Russian Dissident Vladimir Kara Murza: Poisoned Twice & Still Fighting for Russia
***This event is AT CAPACITY. If you are not already registered, it will NOT BE POSSIBLE TO REGISTER ON-SITE at the event. You may still join this event virtually.***
About the Event:
Russian politician, dissident & human rights activist Vladimir Kara-Murza has the unfortunate distinction of having been poisoned twice in 2015 and 2017. After emerging from a coma after each incident, evidence pointed to the involvement of the FSB, Russia’s primary intelligence agency.
Having been a strong and vocal critic of Vladimir Putin and his government for many years, Kara-Murza has bravely faced the threats to his life and continued his efforts to highlight human rights abuses and corruption in Russia. Despite the risks, he was a long time advisor to assassinated opposition leader Boris Nemtsov, and an advocate for prominent Russian opposition leader Alexei Navalny.
Kara-Murza will discuss the current state of modern Russia and the outlook for the political opposition. He will also review the increasingly concerning foreign and military policy of Russia in Eastern Europe and the Middle East. Kara-Murza will additionally address the realities and consequences of a possible war between Russia and Ukraine, and what realistic options exist for the U.S. and the Europe.
About the Speaker:
Vladimir Kara-Murza: Russian politician, human rights activist & Washington Post contributor
Vladimir Kara-Murza is a Russian politician, author, and historian. A longtime colleague of opposition leader Boris Nemtsov, he was a candidate for the Russian Parliament and served as deputy leader of the People’s Freedom Party. Leading diplomatic efforts on behalf of the opposition, Kara-Murza played a key role in the adoption of targeted Magnitsky sanctions on Russian human rights violators in the United States, European Union, Canada, and Great Britain. U.S. Sen. John McCain called him “one of the most passionate and effective advocates for passage of the Magnitsky Act”; U.S. Sen. Ben Cardin described him as “a courageous advocate for the democratic process and fundamental universal human rights.”
Twice, in 2015 and 2017, Kara-Murza was poisoned and left in a coma; a subsequent media investigation by Bellingcat and The Insider has identified officers of Russia’s Federal Security Service who were behind the poisonings. He is a contributing writer at the Washington Post and hosts a weekly show on Echo of Moscow radio, and has previously worked for the BBC, RTVi, Kommersant, and other media outlets. He has directed three documentary films, They Chose Freedom, Nemtsov, and My Duty to Not Stay Silent; and is the author of Reform or Revolution: The Quest for Responsible Government in the First Russian State Duma and a contributor to several volumes, including Russian Liberalism: Ideas and People, Europe Whole and Free: Vision and Reality, and Boris Nemtsov and Russian Politics: Power and Resistance.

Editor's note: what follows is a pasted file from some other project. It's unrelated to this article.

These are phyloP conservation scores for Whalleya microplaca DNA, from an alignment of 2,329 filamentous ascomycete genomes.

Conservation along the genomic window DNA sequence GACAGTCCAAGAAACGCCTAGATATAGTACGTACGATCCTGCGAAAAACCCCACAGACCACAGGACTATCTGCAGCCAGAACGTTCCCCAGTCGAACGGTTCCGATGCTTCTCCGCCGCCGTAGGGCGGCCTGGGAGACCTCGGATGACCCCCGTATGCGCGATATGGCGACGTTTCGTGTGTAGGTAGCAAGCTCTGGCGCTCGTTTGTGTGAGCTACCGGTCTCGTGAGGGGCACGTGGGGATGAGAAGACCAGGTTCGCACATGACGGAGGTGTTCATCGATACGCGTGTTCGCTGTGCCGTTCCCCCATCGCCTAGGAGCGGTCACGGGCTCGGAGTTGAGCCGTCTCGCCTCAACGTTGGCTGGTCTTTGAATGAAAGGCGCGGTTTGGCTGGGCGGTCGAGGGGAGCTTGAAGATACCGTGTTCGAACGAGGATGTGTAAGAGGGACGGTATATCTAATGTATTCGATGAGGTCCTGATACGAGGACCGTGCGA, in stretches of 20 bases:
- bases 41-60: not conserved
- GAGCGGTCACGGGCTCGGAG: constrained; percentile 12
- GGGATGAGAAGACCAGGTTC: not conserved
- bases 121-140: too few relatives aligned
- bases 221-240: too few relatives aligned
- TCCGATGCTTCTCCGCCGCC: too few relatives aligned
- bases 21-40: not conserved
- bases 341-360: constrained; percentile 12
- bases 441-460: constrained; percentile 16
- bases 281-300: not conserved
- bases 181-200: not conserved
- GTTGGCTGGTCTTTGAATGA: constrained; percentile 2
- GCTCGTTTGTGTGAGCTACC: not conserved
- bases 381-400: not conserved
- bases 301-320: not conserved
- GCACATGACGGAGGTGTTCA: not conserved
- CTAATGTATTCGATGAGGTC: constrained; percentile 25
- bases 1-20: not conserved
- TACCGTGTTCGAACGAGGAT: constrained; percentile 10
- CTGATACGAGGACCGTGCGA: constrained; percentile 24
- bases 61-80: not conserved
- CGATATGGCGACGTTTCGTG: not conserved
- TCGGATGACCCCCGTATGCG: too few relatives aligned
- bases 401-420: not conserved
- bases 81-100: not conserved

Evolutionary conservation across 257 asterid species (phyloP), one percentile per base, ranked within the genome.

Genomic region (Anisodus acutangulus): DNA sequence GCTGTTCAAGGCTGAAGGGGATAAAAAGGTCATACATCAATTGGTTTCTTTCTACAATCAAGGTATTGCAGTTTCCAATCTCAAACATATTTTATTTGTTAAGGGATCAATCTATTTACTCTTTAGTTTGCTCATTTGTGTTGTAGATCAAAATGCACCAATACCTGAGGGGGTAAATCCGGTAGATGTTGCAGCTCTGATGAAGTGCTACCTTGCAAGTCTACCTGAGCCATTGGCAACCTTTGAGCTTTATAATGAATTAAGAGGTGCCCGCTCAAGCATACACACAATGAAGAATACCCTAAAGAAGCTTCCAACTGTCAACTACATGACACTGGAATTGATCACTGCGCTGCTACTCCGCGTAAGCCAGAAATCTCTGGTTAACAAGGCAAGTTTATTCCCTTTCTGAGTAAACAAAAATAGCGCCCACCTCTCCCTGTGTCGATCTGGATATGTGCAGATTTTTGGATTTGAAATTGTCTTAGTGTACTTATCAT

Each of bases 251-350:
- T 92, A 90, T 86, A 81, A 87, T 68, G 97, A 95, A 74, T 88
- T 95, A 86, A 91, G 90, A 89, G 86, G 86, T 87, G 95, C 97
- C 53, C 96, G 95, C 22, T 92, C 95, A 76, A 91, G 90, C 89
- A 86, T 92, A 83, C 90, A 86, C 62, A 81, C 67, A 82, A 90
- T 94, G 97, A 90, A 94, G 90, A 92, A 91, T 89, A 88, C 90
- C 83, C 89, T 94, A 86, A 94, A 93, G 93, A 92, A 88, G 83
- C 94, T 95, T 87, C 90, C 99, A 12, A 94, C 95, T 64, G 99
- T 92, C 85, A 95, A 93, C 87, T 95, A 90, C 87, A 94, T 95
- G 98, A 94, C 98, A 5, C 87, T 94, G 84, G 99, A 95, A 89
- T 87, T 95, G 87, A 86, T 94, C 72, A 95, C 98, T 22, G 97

Kara-Murza led successful international efforts to commemorate Nemtsov, including with street designations in Washington and Vilnius. He was the founding chairman of the Nemtsov Foundation and served as vice president at Open Russia and the Free Russia Foundation; both organizations were designated as “undesirable” by Vladimir Putin’s government. Kara-Murza is a senior advisor at Human Rights First and a senior fellow at the Raoul Wallenberg Centre for Human Rights; and has been a visiting fellow at the University of Chicago, leading a seminar course on contemporary Russia.
He has been profiled on CBS 60 Minutes and NBC Nightly News, and has appeared on CNN, Fox News, MSNBC, and BBC Newsnight. Kara-Murza is a recipient of several awards, including the Sakharov Prize for Journalism as an Act of Conscience, the Magnitsky Human Rights Award, and the Geneva Summit Courage Award. He holds an M.A. in History from Cambridge.